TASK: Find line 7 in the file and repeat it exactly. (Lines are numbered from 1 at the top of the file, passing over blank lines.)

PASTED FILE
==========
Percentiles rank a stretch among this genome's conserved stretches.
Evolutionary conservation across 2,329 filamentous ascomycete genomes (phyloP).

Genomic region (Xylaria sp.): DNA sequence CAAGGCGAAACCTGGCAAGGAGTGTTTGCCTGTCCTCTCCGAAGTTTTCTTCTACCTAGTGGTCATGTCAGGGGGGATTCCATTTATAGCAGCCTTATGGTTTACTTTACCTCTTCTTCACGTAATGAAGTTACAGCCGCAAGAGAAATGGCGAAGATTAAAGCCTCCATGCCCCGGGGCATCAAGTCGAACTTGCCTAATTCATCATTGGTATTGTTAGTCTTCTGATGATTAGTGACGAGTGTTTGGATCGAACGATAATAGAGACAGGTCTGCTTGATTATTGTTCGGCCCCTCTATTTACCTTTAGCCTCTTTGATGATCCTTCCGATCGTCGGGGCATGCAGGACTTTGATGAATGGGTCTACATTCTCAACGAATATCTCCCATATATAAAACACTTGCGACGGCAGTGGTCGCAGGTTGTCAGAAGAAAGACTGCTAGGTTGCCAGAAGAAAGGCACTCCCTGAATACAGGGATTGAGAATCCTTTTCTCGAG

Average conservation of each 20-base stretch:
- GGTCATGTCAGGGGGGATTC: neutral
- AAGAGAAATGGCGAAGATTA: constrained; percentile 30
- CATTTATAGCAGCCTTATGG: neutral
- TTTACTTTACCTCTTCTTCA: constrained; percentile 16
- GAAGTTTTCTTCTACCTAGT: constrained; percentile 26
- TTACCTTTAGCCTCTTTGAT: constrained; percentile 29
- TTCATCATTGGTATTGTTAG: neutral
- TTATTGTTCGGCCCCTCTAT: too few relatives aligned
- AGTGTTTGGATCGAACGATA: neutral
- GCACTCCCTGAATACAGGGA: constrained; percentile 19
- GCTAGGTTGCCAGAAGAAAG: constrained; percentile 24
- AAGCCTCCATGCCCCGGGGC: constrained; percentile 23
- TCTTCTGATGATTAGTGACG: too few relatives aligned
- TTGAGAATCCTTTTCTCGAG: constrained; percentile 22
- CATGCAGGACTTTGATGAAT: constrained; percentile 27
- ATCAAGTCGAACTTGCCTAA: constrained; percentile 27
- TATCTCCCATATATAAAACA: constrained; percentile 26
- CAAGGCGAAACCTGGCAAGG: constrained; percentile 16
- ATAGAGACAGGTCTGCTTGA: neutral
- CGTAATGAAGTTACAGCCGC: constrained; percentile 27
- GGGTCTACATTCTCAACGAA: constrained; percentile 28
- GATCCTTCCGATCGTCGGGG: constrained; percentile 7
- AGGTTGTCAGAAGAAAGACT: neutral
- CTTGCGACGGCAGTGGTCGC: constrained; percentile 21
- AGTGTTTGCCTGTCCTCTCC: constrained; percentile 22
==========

- CATTTATAGCAGCCTTATGG: neutral